Always large and broad, the nose should be black (except for cream and almost white Chows, where the nose may be lighter in color, and blue and fawn Chows, whose nose may be of the same color). The muzzle itself is broad from the eyes to the end of the muzzle (not tapering as in a fox) and well filled in under the eyes. An unbroken black muzzle including the palate and flews with a bluish-black tongue is ideal. More attenuated color may occur in the blue and fawn Chows, and the attenuation may be even more pronounced in the cream and white Chows.
A scissor bite is typical of these Rases, with the upper incisors closely overlapping the lower incisors and the teeth set square to the jaws.
The eyes and ears
The Chow Chow has dark eyes of oval shape, which should be medium in size and pure. In blue and fawn Chows, suitably colored eyes are permissible. A level, entropion-free eye must never be given a lower rating at shows solely because of its size. The ears should be small, thick, slightly rounded at the tips and carried stiffly erect. They are generally set wide apart, but slightly tilted towards each other, and are set well forward over the eyes, giving the scowl so characteristic of the breed. This expression should never be obtained by loosely wrinkling the scalp.
A strong but not too short neck, full and slightly arched resting well on the shoulders, should be of sufficient length to carry the head proudly above the topline. The back, on the other hand, is short, straight and strong udn the continuing loins powerful.
The chest of the Chow Chow should be broad and deep, the ribs well sprung, but not barrel-shaped. Another characteristic of this breed is the high set tail, carried well over the back.
Chow Chows have muscular and sloping shoulders, equidistant from the withers and elbows and forearms that are quite straight from the ground. In profile, the hind foot is directly below the hip joint, the stifle joint is only slightly angulated and the hock joint is well let down. From the hocks downwards the body appears straight, never pushed through to the front.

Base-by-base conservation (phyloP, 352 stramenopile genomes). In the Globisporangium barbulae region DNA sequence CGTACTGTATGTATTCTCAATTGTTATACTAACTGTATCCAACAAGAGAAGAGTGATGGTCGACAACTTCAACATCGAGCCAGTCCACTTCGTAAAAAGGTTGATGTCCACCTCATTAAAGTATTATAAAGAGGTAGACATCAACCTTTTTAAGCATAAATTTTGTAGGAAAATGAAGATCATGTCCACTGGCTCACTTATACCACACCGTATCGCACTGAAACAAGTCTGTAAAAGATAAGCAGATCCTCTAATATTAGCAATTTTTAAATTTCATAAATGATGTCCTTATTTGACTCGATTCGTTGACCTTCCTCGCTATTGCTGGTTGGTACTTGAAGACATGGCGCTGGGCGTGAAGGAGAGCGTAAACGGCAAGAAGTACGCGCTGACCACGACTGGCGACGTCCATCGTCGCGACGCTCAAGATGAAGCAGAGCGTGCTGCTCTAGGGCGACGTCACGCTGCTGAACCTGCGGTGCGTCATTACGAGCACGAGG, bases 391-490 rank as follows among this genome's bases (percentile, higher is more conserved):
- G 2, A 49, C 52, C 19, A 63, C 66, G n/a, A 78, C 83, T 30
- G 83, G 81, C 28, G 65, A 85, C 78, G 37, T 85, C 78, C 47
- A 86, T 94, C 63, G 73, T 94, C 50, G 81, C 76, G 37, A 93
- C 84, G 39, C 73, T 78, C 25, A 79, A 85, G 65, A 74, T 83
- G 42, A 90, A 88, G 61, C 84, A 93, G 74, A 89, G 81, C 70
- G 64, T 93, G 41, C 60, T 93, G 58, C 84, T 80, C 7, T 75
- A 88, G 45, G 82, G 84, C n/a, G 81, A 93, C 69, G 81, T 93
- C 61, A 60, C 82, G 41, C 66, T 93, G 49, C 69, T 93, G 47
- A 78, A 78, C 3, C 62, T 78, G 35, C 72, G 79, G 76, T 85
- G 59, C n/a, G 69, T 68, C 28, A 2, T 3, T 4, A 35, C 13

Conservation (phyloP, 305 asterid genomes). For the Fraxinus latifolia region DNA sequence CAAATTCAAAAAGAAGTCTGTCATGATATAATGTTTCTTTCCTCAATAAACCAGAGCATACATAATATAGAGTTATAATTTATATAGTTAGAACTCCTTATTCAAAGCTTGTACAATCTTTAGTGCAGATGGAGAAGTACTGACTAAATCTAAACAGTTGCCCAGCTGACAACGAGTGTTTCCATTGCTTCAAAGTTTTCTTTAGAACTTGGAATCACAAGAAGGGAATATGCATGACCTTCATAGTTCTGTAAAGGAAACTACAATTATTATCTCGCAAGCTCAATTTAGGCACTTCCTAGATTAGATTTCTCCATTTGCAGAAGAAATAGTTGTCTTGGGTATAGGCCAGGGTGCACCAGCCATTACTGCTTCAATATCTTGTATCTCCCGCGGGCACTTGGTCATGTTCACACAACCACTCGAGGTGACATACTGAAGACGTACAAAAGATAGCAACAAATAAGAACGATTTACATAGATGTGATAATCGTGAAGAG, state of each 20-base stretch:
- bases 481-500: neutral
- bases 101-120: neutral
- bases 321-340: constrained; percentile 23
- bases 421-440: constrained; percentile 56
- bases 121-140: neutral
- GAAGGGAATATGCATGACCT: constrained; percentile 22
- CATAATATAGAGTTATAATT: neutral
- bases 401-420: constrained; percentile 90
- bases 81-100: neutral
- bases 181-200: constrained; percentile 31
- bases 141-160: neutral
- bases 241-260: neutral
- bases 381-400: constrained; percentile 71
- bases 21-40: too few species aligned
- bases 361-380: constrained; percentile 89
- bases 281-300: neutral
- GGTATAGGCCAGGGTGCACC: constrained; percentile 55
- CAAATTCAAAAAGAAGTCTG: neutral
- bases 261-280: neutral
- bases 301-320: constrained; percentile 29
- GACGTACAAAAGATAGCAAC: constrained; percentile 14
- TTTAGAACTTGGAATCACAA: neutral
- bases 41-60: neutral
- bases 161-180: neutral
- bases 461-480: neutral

Both the front and hind feet are small, round and resemble cat feet, standing well on the toes.
This breed of dog can be either long or short haired.
In longhair, the coat is abundant, dense, straight and sticking out, but not excessively long. The outer coat is rather coarse in texture, with a soft, dense undercoat. Especially close around the neck it forms a mane or collar. It has a well-developed coat on the back of the thighs.
The shorthaired type, on the other hand, has short but equally luxuriant, dense, straight, sticking out coat that does not lie flat and should be plush in texture. If breeders shorten the coat artificially to change the natural outline or expression, this is penalized in shows, except for the feet, which may be trimmed.
Color-wise, the Chow Chow can be found in solid black, red, blue, fawn, cream or white, often shaded, but not spotted or pied. The underside of the tail and the hair on the thighs is often of a lighter color.
|Ear shape||Standing Ears|
|Size ♀||46 - 51 cm|
|Weight ♀||25 - 30 kg|
|Size ♂||48 - 56 cm|
|Weight ♂||25 - 30 kg|
Hypothyroidism is a condition in dogs where the thyroid gland does not produce enough thyroid hormones. This can lead to a slowed metabolic rate, weight gain, fatigue, hair loss and other symptoms.
Hip dysplasia (HD)
Hip dysplasia (HD) is a genetic condition in dogs where the hip joint is not shaped properly. This leads to pain, stiffness and restricted movement.
Can occur in a number of breeds, regardless of genetic makeup.
Shortness of breath
Difficult breathing can be recognized by the dog's rattling and sometimes accelerated breathing rate.
Can be hereditary in certain breeds.
Chronic eye infections can be very painful in dogs and can be treated with medication. In rare cases, the cornea must be treated.
Chau Chau is not the correct name of this breed. The Chow Chow is not a dangerous dog breed.
A Chow Chow costs about 1800-2000 euros.
Basically yes. However, he is also considered a typical "one-man-dog", which means that he considers only one person as his confidant and is loyal to him. Other members of the family are merely tolerated by him, he does not pay special attention to them.
As a rule, Chow Chows grow between 46 to 56cm.
The Chow Chow should be groomed at least two to three times a week, but preferably daily: Generally, he should be combed at least once and brushed once. Especially behind the ears and at the ruff the coat tends to mat.
The shorthaired variety is much less maintenance-intensive.
A Chow Chow has a life expectancy of up to 15 years.
The Chow Chow is unfortunately prone to some diseases due to unserious breeding. In particular, skin eczema, invaginations of the eyelids and dysplasia of the hips and elbows are not necessarily rare.
Typical for the Chow Chow is a blue tongue.